When I think about this novel, I keep wanting to describe it as an "adult" book. Not in the sex/violence way that most people think of when they hear "adult", but more as a grown-up book with grown-up themes. There is sex and violence in the book, but they're not what the book is about. It's about the characters, and the society they live in. It's not always pretty, but neither is real life. But it's almost always engaging.
I had a little trouble at the beginning getting used to the reader and the story. But after the first couple of hours, I was hooked. I stayed up till 3 in the morning to finish listening to it.
I love Terry Pratchett almost better than life itself. I've read a little Stephen Baxter, but nothing recently. I was a little apprehensive when I read that they were collaborating. I was afraid I'd be disappointed.
The book is science fiction. It's obviously the beginning of a series, and there are lots of threads left dangling. But I really liked the idea of the multiple Earths that people suddenly learned how to "step" into. I'd've loved to have a little more actual STORY rather than just foundation-laying, but I still enjoyed the book.
The narrator does an EXCELLENT job. Again, I'm used to Nigel Planer or Stephen Briggs with Pratchett, and I was worried that I wouldn't like this narrator. But his use of voices and accents was exceptionally good, and really helped to make the characters stand out one from another. I thoroughly enjoyed his performance. Well done all around.
I read this story years ago, so when the complete audio version became available, I snapped it up. The story is pretty much as I remembered, but so much better because of the narration. Neville Jason handles the archaic terms impeccably, and moves easily between the chivalric language harking back to Malory and the more modern phrases and asides.
Mr. Jason also strikes just the right notes, whether in the light-hearted sections or in the more poignant passages. I felt the true sense of tragedy in the story of a king who tried to do something new and good, and who nevertheless was brought down by fate and youthful indiscretions.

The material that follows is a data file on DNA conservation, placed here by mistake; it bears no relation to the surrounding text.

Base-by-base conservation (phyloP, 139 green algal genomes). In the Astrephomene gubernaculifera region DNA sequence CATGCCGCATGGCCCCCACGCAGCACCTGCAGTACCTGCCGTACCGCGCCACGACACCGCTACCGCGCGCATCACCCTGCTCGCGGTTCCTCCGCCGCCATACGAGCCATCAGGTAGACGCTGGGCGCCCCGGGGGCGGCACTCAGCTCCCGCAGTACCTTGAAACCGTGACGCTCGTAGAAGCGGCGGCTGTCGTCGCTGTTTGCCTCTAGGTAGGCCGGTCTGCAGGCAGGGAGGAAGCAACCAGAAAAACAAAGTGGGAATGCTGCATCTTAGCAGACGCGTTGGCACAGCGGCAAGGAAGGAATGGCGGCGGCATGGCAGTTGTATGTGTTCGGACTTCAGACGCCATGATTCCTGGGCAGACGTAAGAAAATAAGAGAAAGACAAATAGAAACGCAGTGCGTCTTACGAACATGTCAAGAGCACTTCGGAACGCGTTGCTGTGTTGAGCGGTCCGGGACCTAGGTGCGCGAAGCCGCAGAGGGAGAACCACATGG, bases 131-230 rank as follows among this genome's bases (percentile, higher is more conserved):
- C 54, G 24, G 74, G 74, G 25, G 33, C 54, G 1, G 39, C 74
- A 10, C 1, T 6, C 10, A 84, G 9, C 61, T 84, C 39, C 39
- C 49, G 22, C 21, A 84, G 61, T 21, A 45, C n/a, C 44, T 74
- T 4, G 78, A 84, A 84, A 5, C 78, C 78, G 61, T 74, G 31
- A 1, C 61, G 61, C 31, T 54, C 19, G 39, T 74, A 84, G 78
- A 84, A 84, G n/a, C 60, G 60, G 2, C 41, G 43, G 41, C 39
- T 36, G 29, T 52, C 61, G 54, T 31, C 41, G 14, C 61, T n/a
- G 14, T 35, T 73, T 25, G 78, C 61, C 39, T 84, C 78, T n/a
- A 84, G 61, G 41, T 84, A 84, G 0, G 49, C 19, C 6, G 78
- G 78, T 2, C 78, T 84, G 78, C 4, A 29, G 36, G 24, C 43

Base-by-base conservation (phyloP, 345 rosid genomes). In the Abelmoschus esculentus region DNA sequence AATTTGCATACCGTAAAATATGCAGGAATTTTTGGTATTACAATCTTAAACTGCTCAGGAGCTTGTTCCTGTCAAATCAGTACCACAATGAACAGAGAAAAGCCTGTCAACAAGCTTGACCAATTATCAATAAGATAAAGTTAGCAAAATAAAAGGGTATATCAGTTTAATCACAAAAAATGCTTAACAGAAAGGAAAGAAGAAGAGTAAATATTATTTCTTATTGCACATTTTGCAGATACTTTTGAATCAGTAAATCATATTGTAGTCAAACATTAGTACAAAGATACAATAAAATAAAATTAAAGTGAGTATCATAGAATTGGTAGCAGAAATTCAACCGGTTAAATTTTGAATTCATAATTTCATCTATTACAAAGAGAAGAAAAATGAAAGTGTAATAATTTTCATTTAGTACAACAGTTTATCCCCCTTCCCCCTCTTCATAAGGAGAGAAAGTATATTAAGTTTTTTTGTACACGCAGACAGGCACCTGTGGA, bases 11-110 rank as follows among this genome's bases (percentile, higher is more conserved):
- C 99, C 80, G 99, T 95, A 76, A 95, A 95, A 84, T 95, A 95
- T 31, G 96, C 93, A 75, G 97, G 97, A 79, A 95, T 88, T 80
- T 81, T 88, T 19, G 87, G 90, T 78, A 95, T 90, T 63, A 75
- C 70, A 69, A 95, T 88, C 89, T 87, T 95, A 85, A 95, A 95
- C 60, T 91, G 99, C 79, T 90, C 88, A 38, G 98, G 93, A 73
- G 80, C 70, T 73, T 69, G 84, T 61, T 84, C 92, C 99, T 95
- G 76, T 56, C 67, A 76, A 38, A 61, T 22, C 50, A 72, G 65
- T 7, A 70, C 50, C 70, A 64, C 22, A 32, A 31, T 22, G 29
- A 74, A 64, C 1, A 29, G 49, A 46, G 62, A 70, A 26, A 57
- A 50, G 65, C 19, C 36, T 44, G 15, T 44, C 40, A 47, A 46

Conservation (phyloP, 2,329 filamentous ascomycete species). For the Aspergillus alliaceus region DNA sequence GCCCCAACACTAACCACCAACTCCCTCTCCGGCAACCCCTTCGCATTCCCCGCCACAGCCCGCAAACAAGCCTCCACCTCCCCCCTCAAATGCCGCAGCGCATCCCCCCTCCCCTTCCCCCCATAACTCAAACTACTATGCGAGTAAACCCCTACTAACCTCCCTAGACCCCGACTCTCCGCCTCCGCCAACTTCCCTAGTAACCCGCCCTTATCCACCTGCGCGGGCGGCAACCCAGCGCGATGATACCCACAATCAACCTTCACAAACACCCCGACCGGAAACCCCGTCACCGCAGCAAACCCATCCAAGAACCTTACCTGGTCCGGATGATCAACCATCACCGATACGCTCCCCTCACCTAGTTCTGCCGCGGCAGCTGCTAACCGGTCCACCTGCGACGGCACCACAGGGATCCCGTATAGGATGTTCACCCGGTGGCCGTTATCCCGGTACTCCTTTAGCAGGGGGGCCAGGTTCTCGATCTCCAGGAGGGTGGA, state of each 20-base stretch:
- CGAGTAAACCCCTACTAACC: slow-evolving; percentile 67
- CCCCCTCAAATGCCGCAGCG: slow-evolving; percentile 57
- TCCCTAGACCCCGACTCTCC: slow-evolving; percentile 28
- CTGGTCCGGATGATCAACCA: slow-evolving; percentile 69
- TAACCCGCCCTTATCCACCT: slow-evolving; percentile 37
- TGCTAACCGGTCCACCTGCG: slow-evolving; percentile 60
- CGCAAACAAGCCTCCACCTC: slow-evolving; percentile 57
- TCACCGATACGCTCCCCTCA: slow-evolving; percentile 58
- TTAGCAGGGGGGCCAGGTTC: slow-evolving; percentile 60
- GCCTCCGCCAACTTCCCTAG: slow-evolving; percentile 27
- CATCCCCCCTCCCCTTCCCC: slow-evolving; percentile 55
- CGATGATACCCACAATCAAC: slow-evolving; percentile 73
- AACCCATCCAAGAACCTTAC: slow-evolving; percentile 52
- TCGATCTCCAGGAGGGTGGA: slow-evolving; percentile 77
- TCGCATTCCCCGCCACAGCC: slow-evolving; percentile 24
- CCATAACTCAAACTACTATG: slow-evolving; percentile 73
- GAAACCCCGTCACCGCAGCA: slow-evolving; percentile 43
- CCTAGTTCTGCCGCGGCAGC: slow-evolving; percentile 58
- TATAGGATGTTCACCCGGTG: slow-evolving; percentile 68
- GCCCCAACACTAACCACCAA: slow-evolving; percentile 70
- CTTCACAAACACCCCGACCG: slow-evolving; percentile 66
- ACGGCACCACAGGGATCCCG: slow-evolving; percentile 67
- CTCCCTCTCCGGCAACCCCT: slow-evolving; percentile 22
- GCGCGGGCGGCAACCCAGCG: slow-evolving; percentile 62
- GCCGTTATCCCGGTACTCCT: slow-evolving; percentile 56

An excellent, excellent story, and a lovely narration. I didn't mind the last book, but if you skip it, you won't really have missed anything much. But I wanted to hear the whole thing, and I'm glad I did. Thank you, T.H. White and Neville Jason for a truly memorable work.
Will Patton did an excellent job of narration in this book. I'd seen the movie, but had never read the book. The movie follows the book pretty closely.
I thought the whole story was quite engrossing, since I finally finished listening at 3 in the morning.
I come back again and again to listen to this book. I really enjoy Pratchett's depiction of Death as a character. I love the storyline where Death, as Bill Door, meets and works with Miss Flitworth.
There is a silly plotline with wizards, and another with Windell Poons, who keeps trying to be dead, but failing. All good fun. :)
One of my absolute favorites of the Discworld books.
I've read lots of McManus' humorous works and always enjoyed them. I was curious to see how he would do with a mystery novel.
He did ok. The biggest criticism I have is that I thought you could see the structure of the plot a little too obviously. But it's good and workmanlike, and kept my interest.
As others have said, the narrator really makes this book. His style is laconic and a bit understated, and it really works well. It took me a little bit to get used to it, but I was a big fan after a couple of chapters.
This isn't my favorite book in the Discworld canon, but any book that brings us more about Death and Susan Sto Helit is worthwhile in my world.
I found the "music with rocks in" theme a little heavy-handed for my tastes. But listening to Nigel Planer is always fun. And Death gets to be awesome, as usual.
I want to be Susan Sto Helit when I grow up. Either her or Nanny Ogg. :)
I'm a Terry Pratchett fangirl. I adore almost everything he writes. He's witty and clever, and knows things about Story that amaze me.
This book is about Fairy Tales, and how a fairy godmother may not be who you think she is.
Pratchett narrators are generally excellent. I love Nigel Planer's way with voices.
I listen to this one over and over again.
I really enjoy Andy Carpenter and his friends in these books. Good, light entertainment.
I'd avoided reading Watership Down for ages, but I finally got curious enough to listen when this book became available. I liked it much better than I expected to. The rabbits weren't twee or cutesy, which is what I was mostly worried about.
A good, serious story.
I love Terry Pratchett books better than apples. And I adore Nigel Planer's narration.
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